Recipe 1.15 Use a Query to Create a New Table Complete with Indexes

1.15.1 Problem

You know how to create a table from a make-table query, but when you create a table in this way it has no primary key or any other indexes. Furthermore, you can only create a new table with a structure based on that of an existing table. You'd like a way to create a table on the fly with the data types and field sizes you want and with appropriate indexes.

1.15.2 Solution

Access provides the data definition language (DDL) query, which is used to programmatically create or modify tables. It is one of the SQL-specific queries, which can be created only using SQL view. This solution shows you how to create and modify table definitions using DDL queries.

Follow these steps to create a table using a DDL query:

  1. Design your table, preferably on paper, deciding which fields and indexes you wish to create. For example, before creating qryCreateClients, we came up with the design for tblClients shown in Table 1-8.

Table 1-8. Design for tblClients







Long Integer/Increment

Yes, primary key




Yes, part of ClientName index




Yes, part of ClientName index





















  1. Create a new query. Click on Close at the Add Table dialog. Select Query SQL Specific Data Definition. This will place you in SQL view.

  2. Enter a CREATE TABLE SQL statement. To create the sample table tblClients, enter the following SQL:

    CREATE TABLE tblClients
    (ClientID AutoIncrement CONSTRAINT PrimaryKey PRIMARY KEY,
    FirstName TEXT (30),
    LastName TEXT (30),
    CompanyName TEXT (60) CONSTRAINT CompanyName UNIQUE,
    Address TEXT (80),
    City TEXT (40),
    State TEXT (2),
    ZipCode TEXT (5),
    CONSTRAINT ClientName UNIQUE (LastName, FirstName) );
  3. Save your query and run it by selecting Query Run or clicking on the exclamation point icon on the toolbar. You should now see the newly created table in the database container.

To see how this works, open 01-15.MDB. Note that there are no sample tables in this database. Open the sample DDL query, qryCreateClients (see Figure 1-43). Select Query Run or click on the exclamation point icon on the toolbar to execute the DDL query. The tblClients table will be created, complete with a primary key and two other indexes.

Figure 1-43. A sample DDL query and the table it creates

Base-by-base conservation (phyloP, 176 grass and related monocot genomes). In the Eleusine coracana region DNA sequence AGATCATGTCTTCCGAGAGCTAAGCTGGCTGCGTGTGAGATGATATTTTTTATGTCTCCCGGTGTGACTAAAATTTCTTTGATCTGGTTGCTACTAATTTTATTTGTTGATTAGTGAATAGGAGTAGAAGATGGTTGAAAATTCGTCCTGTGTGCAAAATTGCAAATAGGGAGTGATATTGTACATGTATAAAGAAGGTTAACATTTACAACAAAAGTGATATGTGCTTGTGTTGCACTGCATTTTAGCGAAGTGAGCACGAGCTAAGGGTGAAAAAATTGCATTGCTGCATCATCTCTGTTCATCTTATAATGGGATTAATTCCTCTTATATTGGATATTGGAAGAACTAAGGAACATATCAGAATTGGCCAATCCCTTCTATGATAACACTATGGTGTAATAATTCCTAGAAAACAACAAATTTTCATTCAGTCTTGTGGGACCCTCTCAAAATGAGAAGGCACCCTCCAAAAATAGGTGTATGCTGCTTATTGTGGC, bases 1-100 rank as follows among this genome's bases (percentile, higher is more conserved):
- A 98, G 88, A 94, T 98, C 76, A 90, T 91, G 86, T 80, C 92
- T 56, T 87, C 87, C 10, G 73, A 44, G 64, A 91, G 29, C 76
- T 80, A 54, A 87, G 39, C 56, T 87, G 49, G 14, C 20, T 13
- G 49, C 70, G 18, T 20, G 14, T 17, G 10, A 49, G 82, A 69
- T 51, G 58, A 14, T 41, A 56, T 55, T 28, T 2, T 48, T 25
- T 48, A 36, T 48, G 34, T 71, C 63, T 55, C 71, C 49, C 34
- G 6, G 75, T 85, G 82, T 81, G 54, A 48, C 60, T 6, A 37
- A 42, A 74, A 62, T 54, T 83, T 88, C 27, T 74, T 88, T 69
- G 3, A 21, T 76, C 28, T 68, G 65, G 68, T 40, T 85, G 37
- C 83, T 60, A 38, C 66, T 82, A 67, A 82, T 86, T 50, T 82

1.15.3 Discussion

When you run a DDL query, Access reads through the query's clauses and creates a table according to your specifications. This allows you to precisely control the structure of the table and its indexes.

A DDL query can contain only one data-definition statement. The five types of data-definition statements are:


Creates a table


Adds a new field or constraint to an existing table (a constraint creates an index on a field or group of fields)


Deletes a table from a database


Creates an index for a field or group of fields


Removes an index from a field or group of fields

Note that we specified the lengths of most of the text fields in the sample query to save space. If you don't specify a length for a text field in a DDL query, Access will assign it the maximum length of 255 characters, but that length won't necessarily affect the size of the database. The field length is just a maximum?the space is not used unless it is needed.

If you wish to create field names with embedded spaces, you'll need to surround the names with brackets; otherwise, the brackets are optional.

Like make-table queries, DDL queries do not automatically overwrite an existing table. However, unlike make-table queries, you aren't offered the option of overwriting the existing table if you want to. If you need to overwrite an existing table when running a DDL query, first execute another DDL query containing a DROP TABLE statement.

After you create (or delete) a table with a DDL query, the new table won't immediately appear in (or disappear from) the database window. To refresh the display and see the change you made, click on another object type in the database window (for example, Forms) and then on the Table tab again.

As with other SQL-specific queries, be careful not to switch a DDL query to another query type, such as a Select query. If you do, your SQL statement will be discarded, because SQL-specific queries don't have a design-view equivalent.

You can also create tables complete with indexes using Data Access Objects (DAO) or ADOX, using VBA code, and you can use DAO QueryDefs or ADO commands to execute your DDL statements in code.

New DDL syntax was added in Access 2000 (Jet 4.0), but few Access programmers ever used it because it didn't work in the SQL pane of the Access user interface. The only way to take advantage of the new syntax was by executing ADO commands. In Access 2002 and Access 2003, this syntax is supported inside of Access. For example, you can use ALTER TABLE ALTER COLUMN to change the data type of an existing field in a table. In the past, you had to drop the column and create a new one.